Cultural practices that promote late fall growth can disrupt acclimation and inhibit the development of maximum cold hardiness. For example, excessive or late fertilization with nitrogen encourages late-season growth that is susceptible to early fall frosts. In warm regions, plants may not enter dormancy (e.g. “evergreening” of southern highbush in sub-tropical climates).

Flowering and berry development

Flowering occurs in spring when floral buds swell and open (“bud break”). Floral buds near the tip of one-year-old shoots open first, followed by the buds below. Timing and duration of bloom vary by cultivar and prevailing weather conditions. The flowers of highbush blueberry are urn- shaped and consist of the: 1) calyx, which ends up at the tip of a berry; 2) the corolla, or fused petals; 3) about 10 stamens that each have a pollen-containing anther at their tip; and 5) a pistil, with an ovary at the base containing many ovules (which become seeds if they get fertilized by pollen). Flowers are receptive to pollination and seed set for 3 to 5 days after flower opening. Some cultivars will not set many seeds unless pollen comes from a different cultivar (low “self- fertility”). Rabbiteye and southern highbush cultivars are not very self-fertile, needing a pollinator for good fruit production. Flowers need a large number of visits from bees (the main pollinator) or other pollinators for good fruit and seed set. Fruit set (the proportion of flowers that become berries) averaged 93% in an 8-year study in Oregon’s Willamette Valley (Strik and Vance, in progress). Fruit set may be lower in regions that get a lot of rain or cold weather during bloom, which reduces bee activity.

After pollination and fruit set, the berry goes through three phases of growth: 1) cell division, where the berry increases in size but is still green; 2) embryo development, where the berry does not increase in size much; and 3) cell expansion, where each cell increases in size. The development of pink and then blue color starts at the end of the second phase of berry growth. Sugars increase and acids decrease during phase three. Berry weight is very dependent on cultivar, crop load (severe pruning will increase berry size compared to light pruning), stage of development (berries increase in size after they first turn fully blue), and the number of seeds per berry (in most cultivars). Berry firmness is mainly affected by cultivar, but is also impacted by stage of fruit harvest (ripeness of fruit), cultural practices, and weather.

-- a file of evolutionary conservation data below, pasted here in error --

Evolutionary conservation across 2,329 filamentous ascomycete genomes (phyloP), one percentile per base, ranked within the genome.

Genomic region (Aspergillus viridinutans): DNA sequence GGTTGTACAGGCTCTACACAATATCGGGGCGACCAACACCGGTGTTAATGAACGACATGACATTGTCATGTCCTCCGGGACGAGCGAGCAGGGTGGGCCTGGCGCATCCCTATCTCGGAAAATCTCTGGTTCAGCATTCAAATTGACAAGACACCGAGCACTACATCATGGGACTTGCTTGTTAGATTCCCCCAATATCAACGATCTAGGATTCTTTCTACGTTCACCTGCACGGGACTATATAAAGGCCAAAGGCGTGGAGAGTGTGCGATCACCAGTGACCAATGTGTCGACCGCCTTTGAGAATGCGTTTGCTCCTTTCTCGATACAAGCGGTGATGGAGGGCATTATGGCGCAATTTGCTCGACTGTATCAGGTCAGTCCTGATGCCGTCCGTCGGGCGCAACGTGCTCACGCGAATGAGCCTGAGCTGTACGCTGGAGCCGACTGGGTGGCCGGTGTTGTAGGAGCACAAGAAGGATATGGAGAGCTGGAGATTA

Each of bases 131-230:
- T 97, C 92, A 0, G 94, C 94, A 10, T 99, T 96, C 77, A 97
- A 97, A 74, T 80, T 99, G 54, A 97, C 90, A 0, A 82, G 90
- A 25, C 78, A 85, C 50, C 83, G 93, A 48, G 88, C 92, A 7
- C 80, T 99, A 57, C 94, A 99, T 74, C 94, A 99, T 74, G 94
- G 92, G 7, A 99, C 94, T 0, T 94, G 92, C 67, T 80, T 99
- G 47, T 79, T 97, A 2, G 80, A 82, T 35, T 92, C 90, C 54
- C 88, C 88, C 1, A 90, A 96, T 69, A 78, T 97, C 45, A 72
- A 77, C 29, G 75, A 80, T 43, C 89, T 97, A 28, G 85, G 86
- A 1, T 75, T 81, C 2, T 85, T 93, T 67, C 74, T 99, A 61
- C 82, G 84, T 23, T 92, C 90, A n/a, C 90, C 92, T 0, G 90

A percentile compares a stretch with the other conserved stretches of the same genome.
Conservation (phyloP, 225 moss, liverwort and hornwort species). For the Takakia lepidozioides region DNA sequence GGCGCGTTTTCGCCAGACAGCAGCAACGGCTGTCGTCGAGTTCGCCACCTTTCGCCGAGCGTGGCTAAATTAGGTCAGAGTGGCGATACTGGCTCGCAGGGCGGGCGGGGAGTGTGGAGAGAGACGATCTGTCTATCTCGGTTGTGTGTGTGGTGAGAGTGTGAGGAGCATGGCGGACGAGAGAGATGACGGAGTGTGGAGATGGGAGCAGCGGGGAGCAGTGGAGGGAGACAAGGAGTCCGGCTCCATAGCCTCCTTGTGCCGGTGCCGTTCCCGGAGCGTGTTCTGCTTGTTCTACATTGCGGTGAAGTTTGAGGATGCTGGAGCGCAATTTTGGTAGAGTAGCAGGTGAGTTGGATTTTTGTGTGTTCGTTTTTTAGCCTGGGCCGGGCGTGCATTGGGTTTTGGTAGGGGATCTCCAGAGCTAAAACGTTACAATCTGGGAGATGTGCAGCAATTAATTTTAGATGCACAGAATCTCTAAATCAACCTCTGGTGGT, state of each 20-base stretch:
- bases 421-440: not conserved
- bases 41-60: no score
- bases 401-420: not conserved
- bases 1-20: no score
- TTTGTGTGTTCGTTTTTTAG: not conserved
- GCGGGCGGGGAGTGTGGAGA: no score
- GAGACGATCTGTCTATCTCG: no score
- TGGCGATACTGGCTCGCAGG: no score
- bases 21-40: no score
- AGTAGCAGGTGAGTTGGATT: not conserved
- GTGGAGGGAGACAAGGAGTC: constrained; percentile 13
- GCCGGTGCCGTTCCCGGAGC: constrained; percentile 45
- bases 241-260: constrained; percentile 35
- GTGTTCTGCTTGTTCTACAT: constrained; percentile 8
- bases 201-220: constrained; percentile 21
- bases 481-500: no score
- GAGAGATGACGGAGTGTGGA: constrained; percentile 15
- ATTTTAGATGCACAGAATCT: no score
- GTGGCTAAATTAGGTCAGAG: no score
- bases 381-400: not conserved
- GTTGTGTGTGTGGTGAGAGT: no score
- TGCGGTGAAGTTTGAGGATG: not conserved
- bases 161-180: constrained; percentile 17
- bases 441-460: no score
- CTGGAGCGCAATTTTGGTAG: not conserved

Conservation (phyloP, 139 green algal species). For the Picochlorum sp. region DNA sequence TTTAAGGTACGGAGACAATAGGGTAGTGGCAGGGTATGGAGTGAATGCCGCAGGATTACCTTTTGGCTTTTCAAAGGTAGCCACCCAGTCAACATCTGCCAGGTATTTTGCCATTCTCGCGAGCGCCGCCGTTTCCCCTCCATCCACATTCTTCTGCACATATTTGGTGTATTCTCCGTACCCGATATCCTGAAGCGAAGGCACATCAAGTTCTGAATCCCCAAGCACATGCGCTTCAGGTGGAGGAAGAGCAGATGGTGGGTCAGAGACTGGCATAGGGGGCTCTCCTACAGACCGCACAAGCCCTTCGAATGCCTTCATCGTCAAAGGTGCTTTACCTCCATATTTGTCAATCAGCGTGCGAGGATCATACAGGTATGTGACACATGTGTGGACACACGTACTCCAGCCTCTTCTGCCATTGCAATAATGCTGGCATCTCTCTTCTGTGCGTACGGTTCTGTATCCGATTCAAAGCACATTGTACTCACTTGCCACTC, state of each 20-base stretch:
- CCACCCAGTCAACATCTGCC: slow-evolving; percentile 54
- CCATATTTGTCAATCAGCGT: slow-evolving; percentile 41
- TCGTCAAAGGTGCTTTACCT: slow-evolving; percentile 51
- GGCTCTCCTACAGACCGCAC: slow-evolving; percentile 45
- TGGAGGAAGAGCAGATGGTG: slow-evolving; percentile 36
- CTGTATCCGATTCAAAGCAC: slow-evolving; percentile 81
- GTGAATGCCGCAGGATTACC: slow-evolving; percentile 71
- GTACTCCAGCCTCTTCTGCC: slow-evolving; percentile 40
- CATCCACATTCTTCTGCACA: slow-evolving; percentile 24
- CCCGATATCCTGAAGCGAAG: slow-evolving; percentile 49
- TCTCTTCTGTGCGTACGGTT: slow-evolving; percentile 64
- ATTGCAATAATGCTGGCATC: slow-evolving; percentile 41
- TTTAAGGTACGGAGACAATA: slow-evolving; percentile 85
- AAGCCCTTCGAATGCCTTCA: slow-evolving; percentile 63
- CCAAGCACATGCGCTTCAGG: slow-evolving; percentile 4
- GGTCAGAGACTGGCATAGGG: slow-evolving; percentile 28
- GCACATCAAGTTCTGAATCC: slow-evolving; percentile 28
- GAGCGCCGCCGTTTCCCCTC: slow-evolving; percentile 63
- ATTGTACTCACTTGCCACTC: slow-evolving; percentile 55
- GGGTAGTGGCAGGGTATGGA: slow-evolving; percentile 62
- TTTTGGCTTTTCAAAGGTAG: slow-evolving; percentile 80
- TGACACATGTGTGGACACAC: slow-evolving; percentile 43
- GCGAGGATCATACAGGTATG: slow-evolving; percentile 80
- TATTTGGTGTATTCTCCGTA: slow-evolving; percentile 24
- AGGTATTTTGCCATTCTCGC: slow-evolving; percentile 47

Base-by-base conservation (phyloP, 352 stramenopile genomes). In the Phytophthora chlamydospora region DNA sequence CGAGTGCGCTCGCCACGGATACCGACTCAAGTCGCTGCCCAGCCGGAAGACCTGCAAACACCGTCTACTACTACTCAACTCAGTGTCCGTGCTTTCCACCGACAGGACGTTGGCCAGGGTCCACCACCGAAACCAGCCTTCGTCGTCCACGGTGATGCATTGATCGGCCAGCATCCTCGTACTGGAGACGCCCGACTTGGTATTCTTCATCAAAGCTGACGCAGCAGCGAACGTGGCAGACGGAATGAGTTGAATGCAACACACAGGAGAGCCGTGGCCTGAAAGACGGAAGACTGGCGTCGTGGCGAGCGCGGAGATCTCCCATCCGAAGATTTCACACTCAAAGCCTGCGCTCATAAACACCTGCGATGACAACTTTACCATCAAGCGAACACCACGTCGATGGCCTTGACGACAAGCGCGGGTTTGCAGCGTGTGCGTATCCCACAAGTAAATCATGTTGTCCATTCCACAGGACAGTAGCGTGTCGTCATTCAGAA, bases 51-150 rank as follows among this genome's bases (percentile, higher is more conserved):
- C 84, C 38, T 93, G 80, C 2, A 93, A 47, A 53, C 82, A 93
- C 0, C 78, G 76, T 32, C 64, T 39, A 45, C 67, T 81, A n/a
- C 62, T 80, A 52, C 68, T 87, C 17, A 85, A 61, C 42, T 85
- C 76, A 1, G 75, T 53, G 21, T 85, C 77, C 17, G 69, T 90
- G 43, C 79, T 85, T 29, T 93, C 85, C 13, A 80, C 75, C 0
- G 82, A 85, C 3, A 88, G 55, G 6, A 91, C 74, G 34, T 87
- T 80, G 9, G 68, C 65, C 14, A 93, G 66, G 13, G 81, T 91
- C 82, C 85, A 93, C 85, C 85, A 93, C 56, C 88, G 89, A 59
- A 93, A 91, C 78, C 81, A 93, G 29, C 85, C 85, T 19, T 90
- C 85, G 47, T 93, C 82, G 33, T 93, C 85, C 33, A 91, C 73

Photosynthesis, transpiration, and source-sink relationships

Photosynthesis is the process by which plants use the energy of sunlight, carbon dioxide, and water to make carbohydrates. Inorganic salts, chlorophyll (the green pigment in plants), and other catalysts are important in this process. Many of these organic salts and catalysts are taken up as nutrients from the soil solution. In blueberry, photosynthesis may be limited by light, temperature, and water. For maximum production of carbohydrates, none of these factors are limited.

Water initially moves into the root by osmosis, because the solute content (dissolved chemical components) of the root cells is higher than that of the surrounding environment. This creates a root pressure that extends into the xylem cells (or water pipes of the plant). Water moves out of the plant as a vapor through the somata (pores) on leaves – this is called transpiration. This loss of water creates a pressure deficit and causes water movement through the plant. Transpiration is affected by light and water, which affect stomatal opening, as well as relative humidity and temperature, which affect the rate of water evaporation. Wind also influences transpiration, with higher wind velocities leading to increased transpiration. Transpiration has an important cooling effect for leaves and the plant, but can lead to excess water loss if the water is not replaced by rain or irrigation.

In the plant, there is a flow of carbohydrates from the “source” of production (leaves) or a storage source (e.g. roots, crown, and older canes) to a depository known as the “sink” (e.g. fruit, shoot tips, and root tips). The supply of carbohydrates by the “source” must be greater than the demand by the “sink” or growth of the “sink” will be limited. Sink strengths also vary in importance. Fruit are a stronger “sink” than flowers, which are stronger than shoot or root tips, and shoot and root tips are a stronger “sink” than the storage organs. The plant will allocate limited carbohydrates or resources to the sinks in this order of priority. Thus, if a plant is not pruned well, and there is too much fruit (the strongest “sink”) on it, then growth of the shoots and roots will suffer, and the plant will not store as many carbohydrates and nutrients as it would otherwise if it were “balance” pruned. Therefore, careful pruning is very important for balancing future vegetative plant growth with production of high quality fruit.